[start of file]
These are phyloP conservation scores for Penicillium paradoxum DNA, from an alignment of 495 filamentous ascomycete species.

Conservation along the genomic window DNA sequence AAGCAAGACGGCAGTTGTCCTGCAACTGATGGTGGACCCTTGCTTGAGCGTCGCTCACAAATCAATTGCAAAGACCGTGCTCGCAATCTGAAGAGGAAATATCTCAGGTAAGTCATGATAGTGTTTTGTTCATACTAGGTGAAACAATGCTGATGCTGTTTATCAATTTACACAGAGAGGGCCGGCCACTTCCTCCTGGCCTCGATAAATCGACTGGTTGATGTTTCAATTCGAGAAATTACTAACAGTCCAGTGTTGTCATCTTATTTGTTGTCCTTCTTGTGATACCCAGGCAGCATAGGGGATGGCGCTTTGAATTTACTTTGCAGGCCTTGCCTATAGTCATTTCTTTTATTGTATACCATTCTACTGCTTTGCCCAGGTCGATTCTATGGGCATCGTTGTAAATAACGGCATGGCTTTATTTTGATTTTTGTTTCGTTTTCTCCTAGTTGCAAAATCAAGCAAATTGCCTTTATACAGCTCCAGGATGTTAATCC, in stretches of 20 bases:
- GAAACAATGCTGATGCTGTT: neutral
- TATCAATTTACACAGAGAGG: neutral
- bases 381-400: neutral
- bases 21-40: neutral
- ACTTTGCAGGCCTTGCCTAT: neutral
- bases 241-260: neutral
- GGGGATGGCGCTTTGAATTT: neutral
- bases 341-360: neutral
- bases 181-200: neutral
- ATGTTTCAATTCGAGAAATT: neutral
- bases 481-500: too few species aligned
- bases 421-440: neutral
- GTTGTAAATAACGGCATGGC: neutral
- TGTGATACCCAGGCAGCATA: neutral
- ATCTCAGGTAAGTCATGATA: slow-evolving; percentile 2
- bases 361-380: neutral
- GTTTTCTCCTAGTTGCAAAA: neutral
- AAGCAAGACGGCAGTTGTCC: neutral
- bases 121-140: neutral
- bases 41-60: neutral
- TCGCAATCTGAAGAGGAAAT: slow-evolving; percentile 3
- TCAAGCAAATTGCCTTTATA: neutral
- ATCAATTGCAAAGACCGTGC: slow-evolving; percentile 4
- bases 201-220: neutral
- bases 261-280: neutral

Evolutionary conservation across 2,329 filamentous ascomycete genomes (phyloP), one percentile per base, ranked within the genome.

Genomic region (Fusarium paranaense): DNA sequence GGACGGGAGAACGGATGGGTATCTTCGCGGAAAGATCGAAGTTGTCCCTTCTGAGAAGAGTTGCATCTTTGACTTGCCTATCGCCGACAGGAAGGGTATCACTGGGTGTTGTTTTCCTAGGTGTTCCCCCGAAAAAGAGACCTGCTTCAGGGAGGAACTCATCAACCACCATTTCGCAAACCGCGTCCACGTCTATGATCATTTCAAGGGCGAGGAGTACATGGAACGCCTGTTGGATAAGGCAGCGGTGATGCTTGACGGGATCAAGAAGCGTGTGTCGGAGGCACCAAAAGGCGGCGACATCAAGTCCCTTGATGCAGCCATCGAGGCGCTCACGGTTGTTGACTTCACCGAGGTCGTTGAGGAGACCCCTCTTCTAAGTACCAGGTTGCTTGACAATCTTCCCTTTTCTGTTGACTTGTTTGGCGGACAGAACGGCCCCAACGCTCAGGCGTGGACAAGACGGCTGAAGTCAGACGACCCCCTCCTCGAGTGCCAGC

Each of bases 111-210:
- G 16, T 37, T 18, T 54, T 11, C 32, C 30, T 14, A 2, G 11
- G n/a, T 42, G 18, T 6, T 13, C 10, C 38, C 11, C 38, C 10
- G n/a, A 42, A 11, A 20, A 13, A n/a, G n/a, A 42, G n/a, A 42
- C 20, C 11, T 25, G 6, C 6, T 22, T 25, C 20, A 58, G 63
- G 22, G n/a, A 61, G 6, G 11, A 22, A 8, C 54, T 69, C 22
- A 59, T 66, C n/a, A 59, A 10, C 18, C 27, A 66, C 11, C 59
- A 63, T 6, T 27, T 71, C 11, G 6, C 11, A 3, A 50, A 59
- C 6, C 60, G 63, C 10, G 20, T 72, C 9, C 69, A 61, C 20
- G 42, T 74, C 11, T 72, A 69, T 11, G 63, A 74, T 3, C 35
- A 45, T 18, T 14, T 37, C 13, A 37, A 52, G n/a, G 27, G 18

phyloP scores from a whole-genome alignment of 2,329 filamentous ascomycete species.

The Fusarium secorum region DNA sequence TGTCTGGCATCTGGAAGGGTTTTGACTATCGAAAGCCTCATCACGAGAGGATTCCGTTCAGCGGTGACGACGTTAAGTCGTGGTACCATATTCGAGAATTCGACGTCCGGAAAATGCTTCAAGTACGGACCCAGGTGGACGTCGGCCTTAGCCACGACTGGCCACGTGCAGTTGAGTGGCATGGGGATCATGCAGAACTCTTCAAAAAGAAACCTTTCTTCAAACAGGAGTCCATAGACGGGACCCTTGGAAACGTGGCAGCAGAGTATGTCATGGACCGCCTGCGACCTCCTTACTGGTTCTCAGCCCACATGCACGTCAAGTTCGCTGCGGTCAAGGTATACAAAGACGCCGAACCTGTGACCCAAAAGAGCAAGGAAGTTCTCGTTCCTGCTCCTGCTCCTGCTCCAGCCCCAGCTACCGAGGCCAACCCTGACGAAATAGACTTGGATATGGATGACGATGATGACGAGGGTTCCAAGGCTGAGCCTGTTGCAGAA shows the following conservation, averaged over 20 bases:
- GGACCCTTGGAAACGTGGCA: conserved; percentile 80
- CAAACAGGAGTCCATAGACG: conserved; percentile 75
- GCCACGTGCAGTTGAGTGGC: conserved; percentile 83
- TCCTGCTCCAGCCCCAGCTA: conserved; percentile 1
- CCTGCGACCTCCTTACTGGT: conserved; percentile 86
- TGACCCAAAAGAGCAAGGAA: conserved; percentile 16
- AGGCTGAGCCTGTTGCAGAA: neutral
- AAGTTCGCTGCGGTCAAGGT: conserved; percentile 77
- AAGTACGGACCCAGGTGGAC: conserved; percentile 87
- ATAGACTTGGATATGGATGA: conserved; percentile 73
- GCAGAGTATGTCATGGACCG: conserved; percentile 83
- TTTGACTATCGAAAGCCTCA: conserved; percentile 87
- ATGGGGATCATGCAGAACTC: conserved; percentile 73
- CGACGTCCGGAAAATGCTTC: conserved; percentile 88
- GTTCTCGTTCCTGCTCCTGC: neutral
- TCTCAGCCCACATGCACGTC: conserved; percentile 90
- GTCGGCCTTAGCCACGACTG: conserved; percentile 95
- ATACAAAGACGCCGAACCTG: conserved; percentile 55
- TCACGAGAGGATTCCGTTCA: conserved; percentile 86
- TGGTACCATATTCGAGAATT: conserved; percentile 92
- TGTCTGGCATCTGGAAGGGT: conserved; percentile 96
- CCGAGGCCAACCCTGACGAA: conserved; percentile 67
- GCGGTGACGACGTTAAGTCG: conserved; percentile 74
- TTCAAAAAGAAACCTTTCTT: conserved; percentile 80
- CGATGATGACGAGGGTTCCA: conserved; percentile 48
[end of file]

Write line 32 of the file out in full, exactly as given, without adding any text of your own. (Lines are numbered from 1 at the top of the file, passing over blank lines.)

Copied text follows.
- G n/a, T 42, G 18, T 6, T 13, C 10, C 38, C 11, C 38, C 10